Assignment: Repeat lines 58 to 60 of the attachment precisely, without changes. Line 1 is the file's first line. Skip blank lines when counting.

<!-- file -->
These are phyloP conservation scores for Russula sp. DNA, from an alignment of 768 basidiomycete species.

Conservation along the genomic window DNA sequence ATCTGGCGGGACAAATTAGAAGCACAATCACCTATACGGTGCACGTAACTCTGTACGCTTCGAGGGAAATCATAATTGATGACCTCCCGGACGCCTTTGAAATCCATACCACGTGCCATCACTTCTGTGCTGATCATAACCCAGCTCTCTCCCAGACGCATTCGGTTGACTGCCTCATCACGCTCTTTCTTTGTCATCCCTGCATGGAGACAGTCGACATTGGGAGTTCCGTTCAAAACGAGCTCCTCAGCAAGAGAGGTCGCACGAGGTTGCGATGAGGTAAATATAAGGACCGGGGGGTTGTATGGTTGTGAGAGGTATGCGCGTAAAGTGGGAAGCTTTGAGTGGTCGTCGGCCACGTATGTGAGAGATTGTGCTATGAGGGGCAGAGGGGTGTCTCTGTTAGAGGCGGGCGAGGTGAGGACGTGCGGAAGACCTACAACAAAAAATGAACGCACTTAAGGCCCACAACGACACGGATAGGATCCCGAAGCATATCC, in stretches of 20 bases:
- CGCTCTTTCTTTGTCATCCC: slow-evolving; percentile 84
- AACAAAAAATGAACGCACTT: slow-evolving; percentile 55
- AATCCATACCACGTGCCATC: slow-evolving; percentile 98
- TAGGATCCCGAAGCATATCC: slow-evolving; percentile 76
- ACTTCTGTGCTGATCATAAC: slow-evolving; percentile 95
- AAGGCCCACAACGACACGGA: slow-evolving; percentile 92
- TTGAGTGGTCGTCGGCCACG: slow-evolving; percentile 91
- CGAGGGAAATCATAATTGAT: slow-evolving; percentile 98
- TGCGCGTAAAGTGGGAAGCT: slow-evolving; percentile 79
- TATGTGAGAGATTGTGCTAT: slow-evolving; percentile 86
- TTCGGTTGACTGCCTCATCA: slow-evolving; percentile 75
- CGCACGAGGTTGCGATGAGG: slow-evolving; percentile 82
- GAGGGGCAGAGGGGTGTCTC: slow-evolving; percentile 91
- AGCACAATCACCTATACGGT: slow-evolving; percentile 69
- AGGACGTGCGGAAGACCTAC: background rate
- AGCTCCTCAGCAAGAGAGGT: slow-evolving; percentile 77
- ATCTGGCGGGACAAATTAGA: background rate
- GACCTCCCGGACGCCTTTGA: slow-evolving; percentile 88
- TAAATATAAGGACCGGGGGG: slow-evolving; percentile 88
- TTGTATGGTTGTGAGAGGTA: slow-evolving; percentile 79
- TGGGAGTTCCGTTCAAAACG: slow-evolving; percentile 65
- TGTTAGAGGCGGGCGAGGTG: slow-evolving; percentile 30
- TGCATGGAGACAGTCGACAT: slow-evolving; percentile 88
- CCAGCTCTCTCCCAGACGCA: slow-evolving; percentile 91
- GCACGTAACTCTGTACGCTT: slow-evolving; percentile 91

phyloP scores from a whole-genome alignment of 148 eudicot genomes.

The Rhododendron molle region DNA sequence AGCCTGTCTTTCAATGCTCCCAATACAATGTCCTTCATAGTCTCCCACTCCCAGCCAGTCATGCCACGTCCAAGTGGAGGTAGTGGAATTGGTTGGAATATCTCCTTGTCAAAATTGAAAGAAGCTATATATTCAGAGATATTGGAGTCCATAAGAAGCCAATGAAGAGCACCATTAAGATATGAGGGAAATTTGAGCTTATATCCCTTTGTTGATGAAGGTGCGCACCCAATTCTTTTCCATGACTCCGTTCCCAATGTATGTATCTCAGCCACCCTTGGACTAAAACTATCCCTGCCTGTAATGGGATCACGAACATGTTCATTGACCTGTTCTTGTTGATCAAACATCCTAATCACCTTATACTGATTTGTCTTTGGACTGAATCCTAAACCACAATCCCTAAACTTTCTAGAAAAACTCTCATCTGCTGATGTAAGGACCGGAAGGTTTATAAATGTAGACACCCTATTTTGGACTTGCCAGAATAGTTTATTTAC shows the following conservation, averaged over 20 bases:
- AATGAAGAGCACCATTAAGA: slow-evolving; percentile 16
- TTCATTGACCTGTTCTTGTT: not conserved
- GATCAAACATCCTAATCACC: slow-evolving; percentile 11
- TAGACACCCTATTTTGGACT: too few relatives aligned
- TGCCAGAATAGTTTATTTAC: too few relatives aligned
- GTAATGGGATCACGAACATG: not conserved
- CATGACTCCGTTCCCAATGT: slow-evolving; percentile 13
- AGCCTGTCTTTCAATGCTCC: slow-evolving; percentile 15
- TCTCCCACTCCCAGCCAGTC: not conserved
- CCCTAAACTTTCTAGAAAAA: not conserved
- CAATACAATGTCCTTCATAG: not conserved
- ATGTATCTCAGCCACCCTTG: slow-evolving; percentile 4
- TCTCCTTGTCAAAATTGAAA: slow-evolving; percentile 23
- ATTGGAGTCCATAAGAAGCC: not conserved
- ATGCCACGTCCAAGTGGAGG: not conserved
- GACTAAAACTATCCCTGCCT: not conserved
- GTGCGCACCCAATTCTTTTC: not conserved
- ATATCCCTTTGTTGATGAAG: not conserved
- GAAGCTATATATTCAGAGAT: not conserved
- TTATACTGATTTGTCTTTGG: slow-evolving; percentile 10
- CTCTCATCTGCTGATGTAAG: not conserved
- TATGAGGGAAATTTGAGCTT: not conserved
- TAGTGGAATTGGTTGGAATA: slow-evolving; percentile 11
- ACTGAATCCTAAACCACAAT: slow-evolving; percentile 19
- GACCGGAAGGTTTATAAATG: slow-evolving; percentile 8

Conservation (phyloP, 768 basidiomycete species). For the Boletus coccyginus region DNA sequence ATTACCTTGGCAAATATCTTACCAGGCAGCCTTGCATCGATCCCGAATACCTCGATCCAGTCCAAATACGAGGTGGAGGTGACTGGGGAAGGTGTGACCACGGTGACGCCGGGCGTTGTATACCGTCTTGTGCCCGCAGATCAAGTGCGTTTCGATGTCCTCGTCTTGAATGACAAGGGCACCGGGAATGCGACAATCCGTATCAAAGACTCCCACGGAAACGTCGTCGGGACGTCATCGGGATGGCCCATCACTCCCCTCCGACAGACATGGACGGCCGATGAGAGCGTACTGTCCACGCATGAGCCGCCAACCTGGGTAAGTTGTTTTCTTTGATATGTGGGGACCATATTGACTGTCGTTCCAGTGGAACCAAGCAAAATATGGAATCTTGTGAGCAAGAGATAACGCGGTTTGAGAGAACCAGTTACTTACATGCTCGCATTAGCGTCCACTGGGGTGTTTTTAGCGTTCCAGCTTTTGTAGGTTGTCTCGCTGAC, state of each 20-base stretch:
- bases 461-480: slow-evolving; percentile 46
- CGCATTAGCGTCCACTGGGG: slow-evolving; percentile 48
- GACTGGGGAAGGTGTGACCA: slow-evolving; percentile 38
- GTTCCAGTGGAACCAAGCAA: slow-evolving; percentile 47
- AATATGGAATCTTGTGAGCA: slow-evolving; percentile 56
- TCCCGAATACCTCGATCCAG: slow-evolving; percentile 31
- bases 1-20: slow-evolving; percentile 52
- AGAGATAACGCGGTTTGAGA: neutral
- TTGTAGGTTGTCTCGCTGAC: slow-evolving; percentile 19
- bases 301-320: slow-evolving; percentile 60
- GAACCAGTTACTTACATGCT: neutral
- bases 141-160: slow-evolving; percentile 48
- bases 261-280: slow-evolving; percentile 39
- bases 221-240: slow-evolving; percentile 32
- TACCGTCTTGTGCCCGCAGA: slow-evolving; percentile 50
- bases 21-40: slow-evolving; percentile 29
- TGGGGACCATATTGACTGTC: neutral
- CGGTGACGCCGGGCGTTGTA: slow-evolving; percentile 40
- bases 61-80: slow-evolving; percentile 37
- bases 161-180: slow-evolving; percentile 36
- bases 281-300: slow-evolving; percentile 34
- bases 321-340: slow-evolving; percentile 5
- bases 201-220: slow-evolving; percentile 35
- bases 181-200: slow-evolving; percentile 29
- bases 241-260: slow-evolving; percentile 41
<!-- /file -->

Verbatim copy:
- GACTGGGGAAGGTGTGACCA: slow-evolving; percentile 38
- GTTCCAGTGGAACCAAGCAA: slow-evolving; percentile 47
- AATATGGAATCTTGTGAGCA: slow-evolving; percentile 56